Skipping between butterfly house and jerky disco, ‘Soundstream’ delivers some grade A heaters in the rutting Ron-style jag of ‘Get Down’, and with economically decadent string loops in ‘Spotlight’, while ‘Disco Advisor’ shoots good times from the hip, and the likes of ‘Love Remedy’ and the sexy synth lead of ‘Mercury Mood’ tend to deeper moments in an Ugly Edit manner, and the C-side’s uncredited number pays a knowing nod to Boo Williams and Glen Underground’s Maad classic, ‘Motion Sickness’.
As if we really need to stress it, ’Soundstream’ is 100% killer dancefloor music, no less.
Playful avant racket from Glasgow’s Ailie Ormston. Think Wolf Eyes moving furniture at Russell Haswell’s gaff
“The Sedate / Tony Soprano Fashion Inspo. serves as a solo release from Ailie Ormston of ******** / GUINNESS [Domino Recording Co.]. Comprised of two separate projects, the works coalesce to provide highly surged compositions. The tracks were co-written alongside one drum machine and one synth, embracing elements of chance and coincidence. Writing and recording came simultaneously, a production line of spontaneous melodies with realtime decision making ultimately determining how it sounded, as opposed to preconceived ideas.
Ormston intends to confront the traditions of presenting, performing and digesting music in an attempt to articulate a form of a contemporary condition. She aims to construct a coherent visual language that corresponds to music writing, carrying its ethos into different forms and varying modes of communication.
Side A - 001, 002, 003 and 004 were composed specifically for The Sedate, a work by artists Stasis, developed throughout 2018, concluding as a short film and a performance on a building site in Merchant City, Glasgow. Heavy drums, tiny handbags, choral synths, big earrings, a fight scene, a breather and finally, La Macarena. They are listed here in order of appearance.
Side AA - A32, A18, A67, B12 and B34 were composed in short succession post Side A, collectively known as Tony Soprano Fashion Inspo. Providing increasingly convoluted textures and arching narratives, these tracks are challenging in their multiplicity, with contrapuntal instrumentation being heard simultaneously. Multitasking is encouraged. Physical renditions of each track were realised and presented as an exhibition, An oat latte, but with no image in the foam at Market Gallery, Glasgow. An accompanying text written during this residency can be found alongside the release.”
Overmono’s Poly Kicks fire off a debut shot of scything breakbeat workouts from Glyn Hendry
Playing hard and deft into Tessela and Truss’ rugged rave style, newcomer Hendry banks the splintered 2-step breaks, brute subbass pressure and precipitous breakdown of ‘Escape Club’ on the A-side, before syncing spitting drums and cattle prod stabs into a precision-tooled electro ace on the flip. A promising start…
Reissue of Richard Pinhas’ majestic solo synth mission, out of print on vinyl since 1980, now bundled with a 25 minute bonus track, ‘Wintermusic’. Beautiful, classic, proggy synth music for fans of Vangelis, Cluster, Fripp & Eno, Tangerine Dream
“Originally released in 1979, Iceland is Richard Pinhas’ third solo album and his first following the breakup of Heldon. While moving away from the maximalism of his old band, paring down Heldon's hybrid of otherworldly sci-fi imagery and pummeling psych-prog riffs, the journey through Iceland is decidedly more inward.
Consisting of longer, brooding synth-based pieces as well as short proto-industrial études and interstitial sketches, Iceland features Pinhas’ delay-ridden electric guitar, pulsating machine rhythms and analog synthesizer washes – all vivid in texture and timbre, notwithstanding an undeniably chilling ambience.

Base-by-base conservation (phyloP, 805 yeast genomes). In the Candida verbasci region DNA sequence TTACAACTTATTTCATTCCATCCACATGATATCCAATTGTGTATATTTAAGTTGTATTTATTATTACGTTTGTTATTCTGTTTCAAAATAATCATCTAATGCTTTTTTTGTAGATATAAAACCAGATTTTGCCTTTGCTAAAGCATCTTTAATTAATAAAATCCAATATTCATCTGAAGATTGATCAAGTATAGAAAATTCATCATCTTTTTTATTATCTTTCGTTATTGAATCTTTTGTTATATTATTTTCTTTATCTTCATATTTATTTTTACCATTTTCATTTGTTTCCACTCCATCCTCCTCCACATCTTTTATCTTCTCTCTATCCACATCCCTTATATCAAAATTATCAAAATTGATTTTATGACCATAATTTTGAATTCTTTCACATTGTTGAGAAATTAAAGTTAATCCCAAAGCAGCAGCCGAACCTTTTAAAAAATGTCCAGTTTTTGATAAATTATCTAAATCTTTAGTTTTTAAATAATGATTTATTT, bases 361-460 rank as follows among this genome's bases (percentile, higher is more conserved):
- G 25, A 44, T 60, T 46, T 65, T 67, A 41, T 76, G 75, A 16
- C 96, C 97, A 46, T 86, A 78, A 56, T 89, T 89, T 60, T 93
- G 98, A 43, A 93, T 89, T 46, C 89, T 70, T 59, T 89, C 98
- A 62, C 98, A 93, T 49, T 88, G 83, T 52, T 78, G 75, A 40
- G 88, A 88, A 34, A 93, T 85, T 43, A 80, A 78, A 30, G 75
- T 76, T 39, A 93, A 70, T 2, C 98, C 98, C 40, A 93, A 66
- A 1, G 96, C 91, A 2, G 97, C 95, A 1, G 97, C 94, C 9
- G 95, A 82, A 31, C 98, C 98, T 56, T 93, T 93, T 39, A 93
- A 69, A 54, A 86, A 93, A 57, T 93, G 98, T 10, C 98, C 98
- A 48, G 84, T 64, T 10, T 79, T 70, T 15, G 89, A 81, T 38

This first-time vinyl reissue includes "Wintermusic," an immersive 25-minute bonus track recorded in 1983 and appearing here on vinyl for the first time. Pinhas’ excursions channel the season's stillness and sublimity, its majesty and its threat. Without a doubt, one his finest moments.”
Intimately deep and minimal house shimmies from UK producer Duckett on Facta and Lone’s Wisdom Teeth label
Landing after a canny outing for Berceuse Heroique in 2018, Duckett’s latest follows a heavy-lidded logic between the gently buoyant ambient-house swing of ‘Looking at Mum Objectively’ and the blooming harmonies of ‘Who Needs The Dregs We Should Cut Off Their Legs (And Have Done)’ on the front, with the plunging electro swagger of ’Shoulder of the Hill’ and the jozz-fink of ‘People Are Sick’ on the flip.
Joe D’Amato’s 1979 gorefest Buio Omega (Beyond the Darkness) concerns a local taxidermist Frank and his dead fiancée, unable to cope with his loss he of course digs up his deceased girlfriend and preserves and stuffs her.
"This (obviously) doesn’t sit well with his housekeeper who is secretly in love with Frank, from here on in things get even more bizarre and gruesome as Frank tries to find a replacement for his ex to no avail. As bodies pile up (and get broken down in acid baths) the local police get suspicious and it all comes to a head for Frank and his housekeeper. Buio Omega is an absolutely outrageous slice of Italian sleaze and recommended to those only with the strongest of stomachs!
Goblin supplied the score to Buio Omaga and they really helped elevate the film. Synthesizers soar and drums rattle and the score is a funk filled masterpiece far better than the film probably deserves! We are thrilled to bring the full score on vinyl straight from the original masters and we have loaded it with unreleased tracks/takes & stingers from the AMS/Cinevox vaults!"
In the 15+ years that have elapsed since 'Loop Finding Jazz Records' first shuffled out of his ambrosially dusty speakers, Jan Jelinek's most famous album has acquired an almost mythical status. Originally released via Pole's defunct Scape imprint, it now finds new life via Jelinek's own Faitiche label, for a new generation to marvel at one of the finest examples of loop-based electronic music typical of the early noughties.